Tuesday, September 22, 2015

Getting my geek on with Star Trek and William Shatner

You ever hear something that excites your soul and celebrate that knowledge by squealing like a stuck pig? Yeah, me too. It happened only yesterday when I learned there's a new book out called The Autobiography of James T. Kirk by David A. Goodman. Sqwee, gasp, engage wishlist warp factor 10!

Let's look at a few Trekkie tomes pulled from my bookshelf below. You think the Kirk bio will fit in? Hell yes, it will! Note two of the books by William Shatner are hardback. As in, purchased immediately after release (or received as a Christmas gift shortly after publication). 'Cause yes, I used to be that level of fanatic.

Star Trek delights from my bookshelf

I even used to love a good Trek Con. This was back in the days when most conventions were one actor visiting towns large and small to talk a little Trek smack and sell some signed photos (then I discovered Atlanta's DragonCon with the access and free entry of the hallowed Media Pass, and I was in geek heaven). I never went so far as to dress up, but I did get to interview and chat with various Trek luminaries.

I never met the Shat, but he was frequently a topic with his co-stars, many of whom didn't find him as much fun to work with as fans would've imagined. I vividly remember Walter Koenig (aka Chekov) telling me how unpleasant it was to work with the overbearing Shatner (fun fact: Koenig said he only earned about $21,000 for his work in the Star Trek TV series). The supporting cast back in the days of the original series in the '60s often featured very minimally in the episodes, sometimes having only one line. Shatner was known to come in and pronounce that it made more sense if he said the line, and just like that a supporting actor was left with bupkis for the episode. It wasn't an endearing trait. (Koenig said Shatner had "a natural inclination to take over.") Shatner even admitted to this habit in one of his books (I've read so many that I couldn't say which one anymore). He attributed it to wanting the best for the show and not realizing it was ungenerous to castmates. I'm sure that makes the other actors feel all better about it. Wait, no, my bad, it's decades later and they're still pissed.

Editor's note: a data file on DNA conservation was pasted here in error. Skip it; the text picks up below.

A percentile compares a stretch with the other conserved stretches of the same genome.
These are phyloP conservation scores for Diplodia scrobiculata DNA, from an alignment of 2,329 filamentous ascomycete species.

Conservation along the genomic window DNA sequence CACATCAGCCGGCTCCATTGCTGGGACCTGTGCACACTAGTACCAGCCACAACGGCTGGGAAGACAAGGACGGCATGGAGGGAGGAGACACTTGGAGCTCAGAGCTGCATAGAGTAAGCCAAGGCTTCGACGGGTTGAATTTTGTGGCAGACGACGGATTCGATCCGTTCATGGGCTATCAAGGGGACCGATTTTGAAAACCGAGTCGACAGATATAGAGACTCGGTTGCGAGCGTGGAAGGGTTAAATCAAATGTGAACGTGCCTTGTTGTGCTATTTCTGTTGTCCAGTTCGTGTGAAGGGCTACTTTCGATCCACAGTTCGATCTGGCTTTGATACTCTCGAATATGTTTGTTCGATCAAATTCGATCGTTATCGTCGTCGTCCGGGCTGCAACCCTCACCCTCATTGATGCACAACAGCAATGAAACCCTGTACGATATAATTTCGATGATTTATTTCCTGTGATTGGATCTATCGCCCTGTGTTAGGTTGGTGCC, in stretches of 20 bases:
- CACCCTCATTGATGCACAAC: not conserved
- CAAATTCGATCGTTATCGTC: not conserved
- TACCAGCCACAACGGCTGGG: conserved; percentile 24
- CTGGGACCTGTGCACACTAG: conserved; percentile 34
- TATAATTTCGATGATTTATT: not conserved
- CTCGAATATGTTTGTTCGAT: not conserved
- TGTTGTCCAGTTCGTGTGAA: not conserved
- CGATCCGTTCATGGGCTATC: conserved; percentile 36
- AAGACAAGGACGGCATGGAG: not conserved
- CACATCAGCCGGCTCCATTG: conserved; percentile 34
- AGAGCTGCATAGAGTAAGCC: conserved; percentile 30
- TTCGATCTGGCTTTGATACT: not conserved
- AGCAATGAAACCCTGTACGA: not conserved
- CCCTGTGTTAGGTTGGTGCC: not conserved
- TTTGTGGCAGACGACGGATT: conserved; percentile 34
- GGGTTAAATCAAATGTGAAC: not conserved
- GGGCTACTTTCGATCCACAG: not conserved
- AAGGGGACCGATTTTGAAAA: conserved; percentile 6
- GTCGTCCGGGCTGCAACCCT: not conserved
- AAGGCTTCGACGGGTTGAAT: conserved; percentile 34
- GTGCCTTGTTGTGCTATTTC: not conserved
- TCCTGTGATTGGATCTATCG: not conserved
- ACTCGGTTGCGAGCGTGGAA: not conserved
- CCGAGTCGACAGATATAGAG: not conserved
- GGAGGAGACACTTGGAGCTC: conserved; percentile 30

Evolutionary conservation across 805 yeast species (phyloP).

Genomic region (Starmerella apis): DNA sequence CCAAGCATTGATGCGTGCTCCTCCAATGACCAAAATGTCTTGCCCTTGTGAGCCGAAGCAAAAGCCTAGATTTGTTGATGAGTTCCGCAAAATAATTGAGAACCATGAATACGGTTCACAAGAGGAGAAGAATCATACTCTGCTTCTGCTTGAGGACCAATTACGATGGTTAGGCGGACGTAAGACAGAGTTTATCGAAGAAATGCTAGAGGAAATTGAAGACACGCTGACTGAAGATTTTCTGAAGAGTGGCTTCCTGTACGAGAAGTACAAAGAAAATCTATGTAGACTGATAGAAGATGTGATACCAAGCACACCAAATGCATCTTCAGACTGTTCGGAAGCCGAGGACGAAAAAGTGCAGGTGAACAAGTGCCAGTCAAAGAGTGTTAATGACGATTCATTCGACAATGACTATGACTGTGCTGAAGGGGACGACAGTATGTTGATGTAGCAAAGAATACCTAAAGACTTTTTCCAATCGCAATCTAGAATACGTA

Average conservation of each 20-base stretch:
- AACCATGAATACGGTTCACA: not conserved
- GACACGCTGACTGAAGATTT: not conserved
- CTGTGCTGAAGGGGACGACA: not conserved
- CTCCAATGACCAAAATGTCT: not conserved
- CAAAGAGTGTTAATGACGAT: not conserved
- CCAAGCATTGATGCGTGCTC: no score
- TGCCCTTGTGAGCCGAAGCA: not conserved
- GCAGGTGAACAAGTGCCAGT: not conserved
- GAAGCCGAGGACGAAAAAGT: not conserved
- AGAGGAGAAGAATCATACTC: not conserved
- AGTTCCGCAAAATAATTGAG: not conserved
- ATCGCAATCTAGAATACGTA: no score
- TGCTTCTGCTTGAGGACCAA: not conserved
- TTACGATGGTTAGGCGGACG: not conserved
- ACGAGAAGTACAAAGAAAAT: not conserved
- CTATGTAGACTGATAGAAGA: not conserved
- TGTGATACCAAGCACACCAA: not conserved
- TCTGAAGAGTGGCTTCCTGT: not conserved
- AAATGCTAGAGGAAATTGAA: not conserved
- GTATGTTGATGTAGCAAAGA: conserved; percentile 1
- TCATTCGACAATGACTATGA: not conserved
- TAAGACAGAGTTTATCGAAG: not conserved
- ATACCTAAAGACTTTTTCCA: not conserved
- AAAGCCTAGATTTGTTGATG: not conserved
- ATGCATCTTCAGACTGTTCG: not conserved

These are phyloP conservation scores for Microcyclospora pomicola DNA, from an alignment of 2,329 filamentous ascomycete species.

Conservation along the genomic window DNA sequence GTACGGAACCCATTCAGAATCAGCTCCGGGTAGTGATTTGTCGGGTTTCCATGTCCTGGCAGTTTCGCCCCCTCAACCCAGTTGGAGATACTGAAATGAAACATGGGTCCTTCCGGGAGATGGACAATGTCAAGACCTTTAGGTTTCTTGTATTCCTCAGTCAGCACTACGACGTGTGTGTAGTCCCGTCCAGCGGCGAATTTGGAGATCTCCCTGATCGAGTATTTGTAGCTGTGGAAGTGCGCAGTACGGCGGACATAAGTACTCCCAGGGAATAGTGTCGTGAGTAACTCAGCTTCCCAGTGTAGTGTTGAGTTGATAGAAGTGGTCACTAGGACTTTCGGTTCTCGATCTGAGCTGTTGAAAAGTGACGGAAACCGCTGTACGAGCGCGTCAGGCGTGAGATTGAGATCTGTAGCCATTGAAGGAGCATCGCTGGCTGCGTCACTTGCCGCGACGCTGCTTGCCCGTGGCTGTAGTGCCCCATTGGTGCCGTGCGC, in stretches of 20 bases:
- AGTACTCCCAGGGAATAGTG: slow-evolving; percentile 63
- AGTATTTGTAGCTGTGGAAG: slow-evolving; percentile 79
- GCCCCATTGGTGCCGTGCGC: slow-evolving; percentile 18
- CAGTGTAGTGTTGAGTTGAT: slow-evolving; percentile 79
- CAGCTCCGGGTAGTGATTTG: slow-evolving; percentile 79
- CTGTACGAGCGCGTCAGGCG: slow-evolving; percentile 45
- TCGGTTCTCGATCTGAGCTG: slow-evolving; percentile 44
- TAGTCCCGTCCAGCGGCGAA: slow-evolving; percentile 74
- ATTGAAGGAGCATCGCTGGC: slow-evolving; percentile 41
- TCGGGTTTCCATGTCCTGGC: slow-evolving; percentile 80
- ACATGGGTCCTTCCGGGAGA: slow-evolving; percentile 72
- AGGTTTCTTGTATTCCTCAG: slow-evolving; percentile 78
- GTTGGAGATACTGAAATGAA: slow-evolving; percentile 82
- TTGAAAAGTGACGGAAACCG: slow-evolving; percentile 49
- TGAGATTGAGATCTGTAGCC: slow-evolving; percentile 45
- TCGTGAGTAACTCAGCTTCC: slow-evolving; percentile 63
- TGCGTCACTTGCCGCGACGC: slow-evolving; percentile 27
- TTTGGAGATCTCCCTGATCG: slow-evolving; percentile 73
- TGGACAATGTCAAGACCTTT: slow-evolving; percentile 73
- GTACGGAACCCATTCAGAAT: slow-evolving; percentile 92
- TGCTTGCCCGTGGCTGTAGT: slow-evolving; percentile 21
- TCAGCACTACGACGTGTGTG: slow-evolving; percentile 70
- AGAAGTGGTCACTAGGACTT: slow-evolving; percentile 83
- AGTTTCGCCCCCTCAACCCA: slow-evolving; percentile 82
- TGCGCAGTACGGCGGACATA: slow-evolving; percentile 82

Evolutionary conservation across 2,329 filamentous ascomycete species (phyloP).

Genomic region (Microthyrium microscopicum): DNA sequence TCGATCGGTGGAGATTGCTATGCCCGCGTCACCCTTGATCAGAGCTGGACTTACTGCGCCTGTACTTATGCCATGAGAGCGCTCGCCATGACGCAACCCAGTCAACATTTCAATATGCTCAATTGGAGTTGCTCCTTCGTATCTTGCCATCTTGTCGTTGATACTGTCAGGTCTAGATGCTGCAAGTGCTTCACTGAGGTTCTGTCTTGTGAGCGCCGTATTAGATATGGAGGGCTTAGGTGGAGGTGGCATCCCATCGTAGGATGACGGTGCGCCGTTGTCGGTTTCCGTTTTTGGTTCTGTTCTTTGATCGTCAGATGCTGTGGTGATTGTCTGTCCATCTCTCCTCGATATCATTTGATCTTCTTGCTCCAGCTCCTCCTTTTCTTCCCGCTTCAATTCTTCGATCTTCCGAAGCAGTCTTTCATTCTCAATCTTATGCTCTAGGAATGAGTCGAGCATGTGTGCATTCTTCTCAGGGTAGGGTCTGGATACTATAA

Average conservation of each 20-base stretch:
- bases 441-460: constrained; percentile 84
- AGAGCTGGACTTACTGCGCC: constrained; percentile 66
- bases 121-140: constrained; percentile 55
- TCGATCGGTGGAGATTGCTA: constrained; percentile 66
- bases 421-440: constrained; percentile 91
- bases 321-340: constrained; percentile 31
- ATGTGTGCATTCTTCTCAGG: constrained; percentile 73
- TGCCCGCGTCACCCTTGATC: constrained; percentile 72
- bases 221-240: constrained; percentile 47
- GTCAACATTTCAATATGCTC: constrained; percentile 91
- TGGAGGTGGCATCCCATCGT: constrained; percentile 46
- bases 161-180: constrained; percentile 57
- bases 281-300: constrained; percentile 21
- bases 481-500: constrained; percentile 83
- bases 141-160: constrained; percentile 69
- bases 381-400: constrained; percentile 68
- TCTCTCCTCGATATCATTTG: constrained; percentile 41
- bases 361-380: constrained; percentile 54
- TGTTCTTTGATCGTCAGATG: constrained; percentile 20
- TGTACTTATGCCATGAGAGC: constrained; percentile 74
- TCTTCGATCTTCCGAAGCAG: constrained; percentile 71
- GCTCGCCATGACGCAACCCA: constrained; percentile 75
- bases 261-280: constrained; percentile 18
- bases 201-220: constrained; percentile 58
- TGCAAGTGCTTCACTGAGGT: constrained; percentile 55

There's even a so-cruel-it's-hard-to-listen to recording floating around of Shatner eviscerating some poor guy in a recording studio that illustrates the cold wrath he can rain down on others.

But at the end of the day, Shatner is great fun to watch -- especially when he's not taking himself too seriously. Remember him in $#*! My Dad Says? It was a fairly good TV sitcom based on an uproariously good book by Justin Halpern (listen to the audiobook if you want a treat for your funny bone). The show didn't last long, but it wasn't for want of some charming hilarity from Shatner playing the gruff dad who talks a lot of shit. And he even earned a place in comedy history with that classic SNL skit when he famously told Trekkies to "GET A LIFE!"

Even when he's bad, he's good. Shatner took a lot of guff for his spoken-word album The Transformed Man, which I'm sure he didn't mean to be quite so funny as some found it. He countered that years later with a genius turn harpooning himself at the 1992 MTV Movie Awards by doing his own take of the best song contenders, all in spoken-word format. Check out his I Wanna Sex You Up. Then, just when you think his musical aspirations have been relegated to the comedy world, he releases the seriously good album Has Been (keeping tongue in cheek on that title). And while there's humor in many of the songs, several are quite serious and thought-provoking. All are frickin' awesome. Don't believe me? Dig his cover of Common People.

In the end, I can't help liking Shatner and wanting more. And while this new book is about the character of Capt. Kirk and not Shatner himself, it's the actor who made us all love the character by infusing his own passion and yes, ego, into the role. So, without a doubt, I will boldy go to Amazon and order The Autobiography of James T. Kirk one day soon. (Too much? I think I showed restraint on the Trek puns for the most part, you gotta give me that one!)

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